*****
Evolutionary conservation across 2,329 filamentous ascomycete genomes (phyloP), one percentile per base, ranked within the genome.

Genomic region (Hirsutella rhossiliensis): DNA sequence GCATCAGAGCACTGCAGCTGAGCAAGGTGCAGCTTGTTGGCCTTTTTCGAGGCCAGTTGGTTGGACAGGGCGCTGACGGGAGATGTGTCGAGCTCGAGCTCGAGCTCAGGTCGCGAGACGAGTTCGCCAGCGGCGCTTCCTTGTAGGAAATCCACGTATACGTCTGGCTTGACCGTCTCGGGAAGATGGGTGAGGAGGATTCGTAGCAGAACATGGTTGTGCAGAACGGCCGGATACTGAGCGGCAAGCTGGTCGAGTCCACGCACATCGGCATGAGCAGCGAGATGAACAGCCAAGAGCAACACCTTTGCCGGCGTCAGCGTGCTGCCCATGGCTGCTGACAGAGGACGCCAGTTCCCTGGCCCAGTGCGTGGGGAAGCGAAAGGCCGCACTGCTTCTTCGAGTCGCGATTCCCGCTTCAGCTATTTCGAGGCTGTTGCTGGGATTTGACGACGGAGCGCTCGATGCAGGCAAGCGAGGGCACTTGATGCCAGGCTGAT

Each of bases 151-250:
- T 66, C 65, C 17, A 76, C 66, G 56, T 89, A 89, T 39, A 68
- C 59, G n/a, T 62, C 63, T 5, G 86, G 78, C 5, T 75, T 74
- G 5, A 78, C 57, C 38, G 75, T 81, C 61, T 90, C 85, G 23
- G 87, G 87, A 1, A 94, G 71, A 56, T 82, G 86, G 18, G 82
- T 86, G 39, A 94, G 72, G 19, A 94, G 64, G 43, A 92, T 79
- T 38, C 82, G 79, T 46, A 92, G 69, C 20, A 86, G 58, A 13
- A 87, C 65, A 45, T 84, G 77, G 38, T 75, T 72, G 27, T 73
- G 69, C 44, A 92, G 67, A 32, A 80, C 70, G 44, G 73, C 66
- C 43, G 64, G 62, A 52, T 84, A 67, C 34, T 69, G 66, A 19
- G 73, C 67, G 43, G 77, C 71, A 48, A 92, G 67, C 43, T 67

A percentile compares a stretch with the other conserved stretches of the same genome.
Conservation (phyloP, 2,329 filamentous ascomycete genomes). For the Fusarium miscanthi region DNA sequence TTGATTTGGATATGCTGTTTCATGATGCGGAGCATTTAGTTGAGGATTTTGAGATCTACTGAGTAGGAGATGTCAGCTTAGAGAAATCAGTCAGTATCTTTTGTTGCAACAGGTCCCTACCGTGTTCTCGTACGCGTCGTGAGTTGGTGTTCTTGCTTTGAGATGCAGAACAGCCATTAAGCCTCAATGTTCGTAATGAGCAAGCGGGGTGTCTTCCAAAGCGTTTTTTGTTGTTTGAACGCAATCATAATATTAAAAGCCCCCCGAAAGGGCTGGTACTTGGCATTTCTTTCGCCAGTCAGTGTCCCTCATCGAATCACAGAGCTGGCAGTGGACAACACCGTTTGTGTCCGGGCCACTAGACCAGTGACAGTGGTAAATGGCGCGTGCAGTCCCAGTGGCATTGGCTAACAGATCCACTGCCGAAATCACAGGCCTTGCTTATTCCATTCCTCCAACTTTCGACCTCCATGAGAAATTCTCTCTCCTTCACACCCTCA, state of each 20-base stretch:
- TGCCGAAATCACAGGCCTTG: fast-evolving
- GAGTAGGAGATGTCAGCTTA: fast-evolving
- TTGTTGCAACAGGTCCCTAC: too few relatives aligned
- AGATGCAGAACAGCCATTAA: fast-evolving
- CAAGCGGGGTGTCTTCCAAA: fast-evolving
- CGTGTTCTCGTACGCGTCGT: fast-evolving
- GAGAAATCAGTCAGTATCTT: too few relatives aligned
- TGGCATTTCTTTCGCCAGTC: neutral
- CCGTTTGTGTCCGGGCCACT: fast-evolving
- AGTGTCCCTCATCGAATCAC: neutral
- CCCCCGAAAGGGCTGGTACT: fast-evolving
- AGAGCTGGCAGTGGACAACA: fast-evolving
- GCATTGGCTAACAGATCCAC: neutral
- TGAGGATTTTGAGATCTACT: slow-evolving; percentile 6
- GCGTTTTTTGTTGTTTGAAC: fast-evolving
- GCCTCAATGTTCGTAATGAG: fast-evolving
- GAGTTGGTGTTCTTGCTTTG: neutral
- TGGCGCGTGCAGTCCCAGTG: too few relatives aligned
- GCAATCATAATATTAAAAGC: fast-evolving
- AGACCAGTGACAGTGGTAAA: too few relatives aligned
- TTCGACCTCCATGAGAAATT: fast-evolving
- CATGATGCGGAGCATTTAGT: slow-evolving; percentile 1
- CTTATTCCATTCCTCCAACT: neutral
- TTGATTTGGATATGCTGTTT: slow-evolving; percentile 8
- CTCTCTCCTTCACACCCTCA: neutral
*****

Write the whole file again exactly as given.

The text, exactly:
Evolutionary conservation across 2,329 filamentous ascomycete genomes (phyloP), one percentile per base, ranked within the genome.

Genomic region (Hirsutella rhossiliensis): DNA sequence GCATCAGAGCACTGCAGCTGAGCAAGGTGCAGCTTGTTGGCCTTTTTCGAGGCCAGTTGGTTGGACAGGGCGCTGACGGGAGATGTGTCGAGCTCGAGCTCGAGCTCAGGTCGCGAGACGAGTTCGCCAGCGGCGCTTCCTTGTAGGAAATCCACGTATACGTCTGGCTTGACCGTCTCGGGAAGATGGGTGAGGAGGATTCGTAGCAGAACATGGTTGTGCAGAACGGCCGGATACTGAGCGGCAAGCTGGTCGAGTCCACGCACATCGGCATGAGCAGCGAGATGAACAGCCAAGAGCAACACCTTTGCCGGCGTCAGCGTGCTGCCCATGGCTGCTGACAGAGGACGCCAGTTCCCTGGCCCAGTGCGTGGGGAAGCGAAAGGCCGCACTGCTTCTTCGAGTCGCGATTCCCGCTTCAGCTATTTCGAGGCTGTTGCTGGGATTTGACGACGGAGCGCTCGATGCAGGCAAGCGAGGGCACTTGATGCCAGGCTGAT

Each of bases 151-250:
- T 66, C 65, C 17, A 76, C 66, G 56, T 89, A 89, T 39, A 68
- C 59, G n/a, T 62, C 63, T 5, G 86, G 78, C 5, T 75, T 74
- G 5, A 78, C 57, C 38, G 75, T 81, C 61, T 90, C 85, G 23
- G 87, G 87, A 1, A 94, G 71, A 56, T 82, G 86, G 18, G 82
- T 86, G 39, A 94, G 72, G 19, A 94, G 64, G 43, A 92, T 79
- T 38, C 82, G 79, T 46, A 92, G 69, C 20, A 86, G 58, A 13
- A 87, C 65, A 45, T 84, G 77, G 38, T 75, T 72, G 27, T 73
- G 69, C 44, A 92, G 67, A 32, A 80, C 70, G 44, G 73, C 66
- C 43, G 64, G 62, A 52, T 84, A 67, C 34, T 69, G 66, A 19
- G 73, C 67, G 43, G 77, C 71, A 48, A 92, G 67, C 43, T 67

A percentile compares a stretch with the other conserved stretches of the same genome.
Conservation (phyloP, 2,329 filamentous ascomycete genomes). For the Fusarium miscanthi region DNA sequence TTGATTTGGATATGCTGTTTCATGATGCGGAGCATTTAGTTGAGGATTTTGAGATCTACTGAGTAGGAGATGTCAGCTTAGAGAAATCAGTCAGTATCTTTTGTTGCAACAGGTCCCTACCGTGTTCTCGTACGCGTCGTGAGTTGGTGTTCTTGCTTTGAGATGCAGAACAGCCATTAAGCCTCAATGTTCGTAATGAGCAAGCGGGGTGTCTTCCAAAGCGTTTTTTGTTGTTTGAACGCAATCATAATATTAAAAGCCCCCCGAAAGGGCTGGTACTTGGCATTTCTTTCGCCAGTCAGTGTCCCTCATCGAATCACAGAGCTGGCAGTGGACAACACCGTTTGTGTCCGGGCCACTAGACCAGTGACAGTGGTAAATGGCGCGTGCAGTCCCAGTGGCATTGGCTAACAGATCCACTGCCGAAATCACAGGCCTTGCTTATTCCATTCCTCCAACTTTCGACCTCCATGAGAAATTCTCTCTCCTTCACACCCTCA, state of each 20-base stretch:
- TGCCGAAATCACAGGCCTTG: fast-evolving
- GAGTAGGAGATGTCAGCTTA: fast-evolving
- TTGTTGCAACAGGTCCCTAC: too few relatives aligned
- AGATGCAGAACAGCCATTAA: fast-evolving
- CAAGCGGGGTGTCTTCCAAA: fast-evolving
- CGTGTTCTCGTACGCGTCGT: fast-evolving
- GAGAAATCAGTCAGTATCTT: too few relatives aligned
- TGGCATTTCTTTCGCCAGTC: neutral
- CCGTTTGTGTCCGGGCCACT: fast-evolving
- AGTGTCCCTCATCGAATCAC: neutral
- CCCCCGAAAGGGCTGGTACT: fast-evolving
- AGAGCTGGCAGTGGACAACA: fast-evolving
- GCATTGGCTAACAGATCCAC: neutral
- TGAGGATTTTGAGATCTACT: slow-evolving; percentile 6
- GCGTTTTTTGTTGTTTGAAC: fast-evolving
- GCCTCAATGTTCGTAATGAG: fast-evolving
- GAGTTGGTGTTCTTGCTTTG: neutral
- TGGCGCGTGCAGTCCCAGTG: too few relatives aligned
- GCAATCATAATATTAAAAGC: fast-evolving
- AGACCAGTGACAGTGGTAAA: too few relatives aligned
- TTCGACCTCCATGAGAAATT: fast-evolving
- CATGATGCGGAGCATTTAGT: slow-evolving; percentile 1
- CTTATTCCATTCCTCCAACT: neutral
- TTGATTTGGATATGCTGTTT: slow-evolving; percentile 8
- CTCTCTCCTTCACACCCTCA: neutral